Two Bangladeshis, who were among foreign oil workers kidnapped by Islamic State (IS) militants last month from a Libyan refinery, finally reunited with their families back home this week, after their captors freed them on March 25.
The two men – Helal Uddin, a resident of Jamalpur district, and Anwar Hossain, a resident of Noakhali district – said they were released because they were pious Muslims who showed “total obedience” to the people who took them hostage.
On March 6, IS fighters raided the al-Ghani oil field in northcentral Libya and made off with nine foreign workers, including Uddin and Hossain. The assailants reportedly beheaded Libyans who were guarding the facility.
“Three gunmen took nine of us on trucks and headed for an undisclosed location. They asked about our nationality and religion. Six of us were Christians and and three were Muslims, including one from Ghana,” Hossain told BenarNews in a telephone interview from his home village.
Both men said they were certain their captors would behead them as well.
“They separated the six Christians from us and took them away in another direction, while we were dumped into a room for days. We do not know what happened to them. The only thing we did was pray to Almighty Allah. We forgot to eat and even respond to the call of nature,” he said.
“Whenever they approached us, we got the sense that we have to die now. That was a horrible experience.”
Eavesdropping on conversations
Uddin said he overheard chatter among his captors. He paid close attention to what they were saying and realized there might be a way out of the ordeal.
“They kill the government forces, the Christians and people of other faiths. They brand the Muslims not praying once in a week as Kafir (nonbeliever) and kill them,” Uddin told BenarNews by phone.
The IS fighters were angrier about Muslims who did not say regular prayers than about people of other faiths, he recalled.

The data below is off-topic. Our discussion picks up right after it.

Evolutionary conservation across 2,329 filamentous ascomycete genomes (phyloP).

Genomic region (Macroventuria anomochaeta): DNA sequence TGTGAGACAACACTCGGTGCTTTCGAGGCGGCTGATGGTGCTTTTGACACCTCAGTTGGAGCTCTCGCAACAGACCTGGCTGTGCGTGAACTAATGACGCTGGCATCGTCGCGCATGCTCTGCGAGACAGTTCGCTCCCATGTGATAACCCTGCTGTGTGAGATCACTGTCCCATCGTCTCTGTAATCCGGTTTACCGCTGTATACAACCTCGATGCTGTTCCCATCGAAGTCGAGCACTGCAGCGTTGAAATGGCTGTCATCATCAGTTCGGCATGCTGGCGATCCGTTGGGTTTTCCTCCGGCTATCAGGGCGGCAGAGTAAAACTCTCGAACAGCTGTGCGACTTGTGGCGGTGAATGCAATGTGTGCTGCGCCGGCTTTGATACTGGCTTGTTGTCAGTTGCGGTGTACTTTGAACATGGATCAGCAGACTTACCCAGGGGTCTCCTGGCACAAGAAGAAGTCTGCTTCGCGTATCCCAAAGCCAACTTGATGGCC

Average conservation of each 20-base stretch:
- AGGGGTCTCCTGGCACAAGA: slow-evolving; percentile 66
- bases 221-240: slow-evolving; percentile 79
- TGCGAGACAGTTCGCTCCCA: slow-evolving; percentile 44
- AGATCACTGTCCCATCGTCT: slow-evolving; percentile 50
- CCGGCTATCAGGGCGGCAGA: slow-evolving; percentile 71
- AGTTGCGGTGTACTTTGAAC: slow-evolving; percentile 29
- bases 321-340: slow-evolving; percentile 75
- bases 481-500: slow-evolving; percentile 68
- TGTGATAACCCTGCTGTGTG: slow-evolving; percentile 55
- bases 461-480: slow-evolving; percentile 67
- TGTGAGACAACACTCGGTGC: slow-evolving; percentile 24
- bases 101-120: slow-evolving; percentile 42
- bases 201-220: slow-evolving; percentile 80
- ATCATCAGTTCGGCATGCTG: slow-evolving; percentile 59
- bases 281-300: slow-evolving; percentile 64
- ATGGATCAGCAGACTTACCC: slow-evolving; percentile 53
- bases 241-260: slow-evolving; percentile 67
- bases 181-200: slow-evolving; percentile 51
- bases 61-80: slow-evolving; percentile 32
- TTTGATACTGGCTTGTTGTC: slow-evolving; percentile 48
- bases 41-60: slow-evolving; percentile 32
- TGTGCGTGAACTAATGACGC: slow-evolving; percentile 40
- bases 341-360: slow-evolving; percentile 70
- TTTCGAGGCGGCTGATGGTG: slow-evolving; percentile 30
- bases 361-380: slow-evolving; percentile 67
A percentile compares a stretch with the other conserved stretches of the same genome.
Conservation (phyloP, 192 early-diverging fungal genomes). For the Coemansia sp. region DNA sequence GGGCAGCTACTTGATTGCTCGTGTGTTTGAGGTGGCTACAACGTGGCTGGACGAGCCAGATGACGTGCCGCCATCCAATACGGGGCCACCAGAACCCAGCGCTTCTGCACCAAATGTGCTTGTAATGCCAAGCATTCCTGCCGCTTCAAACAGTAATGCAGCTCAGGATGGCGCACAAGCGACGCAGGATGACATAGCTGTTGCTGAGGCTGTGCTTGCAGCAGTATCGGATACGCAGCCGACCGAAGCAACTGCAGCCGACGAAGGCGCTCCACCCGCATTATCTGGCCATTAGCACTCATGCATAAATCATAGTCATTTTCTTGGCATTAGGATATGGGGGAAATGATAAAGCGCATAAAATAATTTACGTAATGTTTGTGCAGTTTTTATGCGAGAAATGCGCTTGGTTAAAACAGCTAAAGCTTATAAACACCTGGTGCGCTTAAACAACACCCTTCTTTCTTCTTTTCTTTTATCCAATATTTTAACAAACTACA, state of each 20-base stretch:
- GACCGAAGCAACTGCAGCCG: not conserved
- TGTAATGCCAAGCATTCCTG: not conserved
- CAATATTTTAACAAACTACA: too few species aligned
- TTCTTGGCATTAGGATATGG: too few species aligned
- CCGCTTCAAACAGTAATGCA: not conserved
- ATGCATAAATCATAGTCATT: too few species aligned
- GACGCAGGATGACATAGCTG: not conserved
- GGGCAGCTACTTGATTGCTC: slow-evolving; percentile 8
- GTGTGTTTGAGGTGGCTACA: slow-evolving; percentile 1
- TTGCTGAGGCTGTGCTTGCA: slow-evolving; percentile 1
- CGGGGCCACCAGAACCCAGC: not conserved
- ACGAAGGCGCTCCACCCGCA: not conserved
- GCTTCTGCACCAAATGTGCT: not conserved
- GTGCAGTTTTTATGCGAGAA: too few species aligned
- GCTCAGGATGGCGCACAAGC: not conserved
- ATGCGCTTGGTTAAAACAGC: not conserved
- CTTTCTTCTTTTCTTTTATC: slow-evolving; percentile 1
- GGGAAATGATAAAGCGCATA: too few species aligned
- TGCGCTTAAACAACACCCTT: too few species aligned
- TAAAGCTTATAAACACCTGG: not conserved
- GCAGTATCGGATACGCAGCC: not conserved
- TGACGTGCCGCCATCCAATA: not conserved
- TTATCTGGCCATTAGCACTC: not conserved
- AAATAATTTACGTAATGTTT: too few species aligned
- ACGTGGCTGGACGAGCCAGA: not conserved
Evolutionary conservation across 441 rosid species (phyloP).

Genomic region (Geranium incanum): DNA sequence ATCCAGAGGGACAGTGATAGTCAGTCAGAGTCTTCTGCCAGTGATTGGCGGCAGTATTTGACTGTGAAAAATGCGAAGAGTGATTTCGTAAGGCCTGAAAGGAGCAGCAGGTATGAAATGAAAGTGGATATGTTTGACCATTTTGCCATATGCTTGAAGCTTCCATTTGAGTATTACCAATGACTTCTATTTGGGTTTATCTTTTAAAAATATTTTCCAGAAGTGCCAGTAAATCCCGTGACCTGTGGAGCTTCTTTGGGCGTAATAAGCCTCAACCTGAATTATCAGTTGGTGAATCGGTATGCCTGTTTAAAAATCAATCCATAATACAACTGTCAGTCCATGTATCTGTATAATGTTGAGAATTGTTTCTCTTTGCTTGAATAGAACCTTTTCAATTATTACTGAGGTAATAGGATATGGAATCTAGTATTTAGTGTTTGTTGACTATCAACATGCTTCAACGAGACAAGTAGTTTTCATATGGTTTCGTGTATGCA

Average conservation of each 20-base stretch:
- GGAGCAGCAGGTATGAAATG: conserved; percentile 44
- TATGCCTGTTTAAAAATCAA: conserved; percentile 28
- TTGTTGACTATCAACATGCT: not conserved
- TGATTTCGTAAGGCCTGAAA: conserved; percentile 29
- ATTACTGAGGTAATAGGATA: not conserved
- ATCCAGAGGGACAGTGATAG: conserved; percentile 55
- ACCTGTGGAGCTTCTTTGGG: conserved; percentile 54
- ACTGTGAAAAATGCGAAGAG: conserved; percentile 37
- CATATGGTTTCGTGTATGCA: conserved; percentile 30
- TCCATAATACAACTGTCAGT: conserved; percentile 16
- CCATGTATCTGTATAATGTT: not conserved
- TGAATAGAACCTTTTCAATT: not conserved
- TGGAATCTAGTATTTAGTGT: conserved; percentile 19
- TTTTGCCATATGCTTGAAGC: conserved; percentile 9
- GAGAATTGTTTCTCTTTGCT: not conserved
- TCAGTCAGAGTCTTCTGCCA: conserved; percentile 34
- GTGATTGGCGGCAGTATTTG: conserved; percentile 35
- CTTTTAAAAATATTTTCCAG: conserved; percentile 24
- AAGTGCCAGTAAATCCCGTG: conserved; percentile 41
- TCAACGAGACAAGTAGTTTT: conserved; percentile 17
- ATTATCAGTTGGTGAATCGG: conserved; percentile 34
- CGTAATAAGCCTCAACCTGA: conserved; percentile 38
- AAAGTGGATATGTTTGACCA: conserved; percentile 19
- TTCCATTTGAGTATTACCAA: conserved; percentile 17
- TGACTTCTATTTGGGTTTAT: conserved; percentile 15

“They are Muslims by name only; they are Kafirs,” one of the IS captors told Uddin.
During the first phase of their captivity, Hossain said that he Uddin were held in three different rooms. They quickly lost track of the Ghanaian prisoner and didn’t know what happened to the other captives.
“They frequently changed the locations. They forced us to remain in the Sahara desert for days and nights. We were given dates and other food once a day,” Hossain said.
Their captors were heavily armed, did not demand money from them and rarely talked to them. They were all from Arab countries, Uddin said.
“In most of the cases, we used to maintain a distance from them so that they do not feel that we are trying to overhear their conversations,” Anwar, who understands basic Arabic, said.
Two days before their release on March 25, the militants talked about releasing the two Bangladeshis talking among themselves about how they would release the Bangladeshi workers in a day or two, Uddin said.
His captors allowed him to phone his wife Aleya. He told her he was going to be released soon.
After their release, the two men returned to the oil field in Sirte. They stayed there until the Bangladeshi embassy in Libya arranged for their return home on Monday.
“Thanks to Almighty Allah, media and the people who worked and prayed for us. I have got my husband back unhurt,” Aleya, Uddin’s wife, told BenarNews.